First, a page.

Crowdfunding as a Soluion for Funding Orphan Disease Research
According to an article posted earlier this week on the World Economic Forum blog, the Canadian Institutes for Health Research (CIHR) is currently considering abandoning funding for clinical trials. The rationale behind this decision is quite Canadian indeed. According to the CIHR, it is not fair to fund a single trial to the tune of $2 Million at the expense other academic labs. So what, do some suggest, be done to cover clinical trial funding? According to UK author Alexander Masters, the burden of funding clinical trials for orphan diseases should be placed upon the shoulders of private rich benefactors.
Masters proposes that the benefactor-researcher relationship be nurtured by a not-for-profit “dating agency” that matches a rich benefactor that is suffering from the orphan disease with an appropriate academic research lab. Approaching an individual who is either suffering himself from the disease or has a close relative suffering from the disease increases the benefactor’s commitment to the cause and the likelihood that he will continue to fund the clinical trial despite its long and expensive process.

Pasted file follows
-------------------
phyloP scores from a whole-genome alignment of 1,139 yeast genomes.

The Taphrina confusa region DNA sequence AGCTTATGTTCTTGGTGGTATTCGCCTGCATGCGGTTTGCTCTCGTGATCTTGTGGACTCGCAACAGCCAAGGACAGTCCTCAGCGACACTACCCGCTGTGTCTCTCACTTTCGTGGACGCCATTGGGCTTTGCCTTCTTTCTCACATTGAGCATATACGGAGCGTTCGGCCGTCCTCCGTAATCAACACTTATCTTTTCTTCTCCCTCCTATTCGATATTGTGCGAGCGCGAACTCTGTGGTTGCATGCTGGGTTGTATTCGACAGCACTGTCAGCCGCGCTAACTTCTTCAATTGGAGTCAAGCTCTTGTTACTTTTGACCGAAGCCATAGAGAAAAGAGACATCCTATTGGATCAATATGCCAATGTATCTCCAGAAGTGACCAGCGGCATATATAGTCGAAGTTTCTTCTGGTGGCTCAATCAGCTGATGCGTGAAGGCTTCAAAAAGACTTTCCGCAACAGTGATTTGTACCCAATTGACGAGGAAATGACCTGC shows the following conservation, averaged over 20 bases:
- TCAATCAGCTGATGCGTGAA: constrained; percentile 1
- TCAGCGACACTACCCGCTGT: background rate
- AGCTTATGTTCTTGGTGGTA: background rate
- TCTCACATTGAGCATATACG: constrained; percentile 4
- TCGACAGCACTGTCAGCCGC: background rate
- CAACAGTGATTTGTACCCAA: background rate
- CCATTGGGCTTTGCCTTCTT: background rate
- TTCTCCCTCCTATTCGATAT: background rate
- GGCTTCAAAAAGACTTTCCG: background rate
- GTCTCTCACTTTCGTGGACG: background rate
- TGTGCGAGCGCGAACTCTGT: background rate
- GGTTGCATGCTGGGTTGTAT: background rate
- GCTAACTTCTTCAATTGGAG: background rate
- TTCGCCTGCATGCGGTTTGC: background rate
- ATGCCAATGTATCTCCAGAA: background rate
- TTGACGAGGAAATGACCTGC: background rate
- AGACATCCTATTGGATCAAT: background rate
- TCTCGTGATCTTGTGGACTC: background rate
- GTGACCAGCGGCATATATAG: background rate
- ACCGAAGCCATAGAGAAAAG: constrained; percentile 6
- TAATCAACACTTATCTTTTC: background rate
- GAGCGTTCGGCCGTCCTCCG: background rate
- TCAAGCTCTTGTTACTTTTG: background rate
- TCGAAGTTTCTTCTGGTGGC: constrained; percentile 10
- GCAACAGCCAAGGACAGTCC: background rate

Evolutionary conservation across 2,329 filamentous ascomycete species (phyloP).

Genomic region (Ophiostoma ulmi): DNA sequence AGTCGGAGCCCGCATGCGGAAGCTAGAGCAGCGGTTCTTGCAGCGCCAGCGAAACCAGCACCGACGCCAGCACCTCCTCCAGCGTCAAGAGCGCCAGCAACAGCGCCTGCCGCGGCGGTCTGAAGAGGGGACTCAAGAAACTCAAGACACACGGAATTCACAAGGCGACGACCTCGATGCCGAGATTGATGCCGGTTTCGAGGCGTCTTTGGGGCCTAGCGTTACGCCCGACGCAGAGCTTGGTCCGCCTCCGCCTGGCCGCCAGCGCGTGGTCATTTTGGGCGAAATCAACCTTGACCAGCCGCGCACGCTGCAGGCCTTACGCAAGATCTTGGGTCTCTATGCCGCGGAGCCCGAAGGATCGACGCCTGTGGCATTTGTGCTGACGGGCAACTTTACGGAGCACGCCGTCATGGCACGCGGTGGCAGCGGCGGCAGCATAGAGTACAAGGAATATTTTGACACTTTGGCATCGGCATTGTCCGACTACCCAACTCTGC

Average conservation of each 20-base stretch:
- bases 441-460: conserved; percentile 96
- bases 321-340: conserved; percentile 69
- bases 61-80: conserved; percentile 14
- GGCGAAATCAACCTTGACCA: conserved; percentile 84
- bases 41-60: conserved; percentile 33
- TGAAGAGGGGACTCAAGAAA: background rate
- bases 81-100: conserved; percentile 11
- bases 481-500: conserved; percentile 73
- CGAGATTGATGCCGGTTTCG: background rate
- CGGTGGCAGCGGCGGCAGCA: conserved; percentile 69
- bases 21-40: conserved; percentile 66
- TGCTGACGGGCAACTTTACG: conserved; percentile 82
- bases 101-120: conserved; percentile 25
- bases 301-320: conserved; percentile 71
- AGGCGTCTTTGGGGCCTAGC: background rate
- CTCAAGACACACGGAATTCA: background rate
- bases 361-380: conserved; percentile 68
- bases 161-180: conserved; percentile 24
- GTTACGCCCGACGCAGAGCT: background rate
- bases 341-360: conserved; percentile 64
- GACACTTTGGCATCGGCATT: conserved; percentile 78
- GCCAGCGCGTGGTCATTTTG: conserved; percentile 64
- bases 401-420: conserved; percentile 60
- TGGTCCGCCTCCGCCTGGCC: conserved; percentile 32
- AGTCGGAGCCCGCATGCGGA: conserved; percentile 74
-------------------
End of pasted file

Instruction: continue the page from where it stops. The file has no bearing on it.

The approach is akin to crowdfunding, whereby an idea is shared with the general public in the hope that it resonates enough with them to take upon themselves the responsibility of funding the entire project. The only difference here is that, instead of looking for an entire crowd to fund the trial, the researcher is hoping for one individual benefactor.
To me, this idea sounds like it has merit and I believe that it should be considered further by scientists looking to study orphan diseases.
To read the original article, visit the World Economic Forum blog.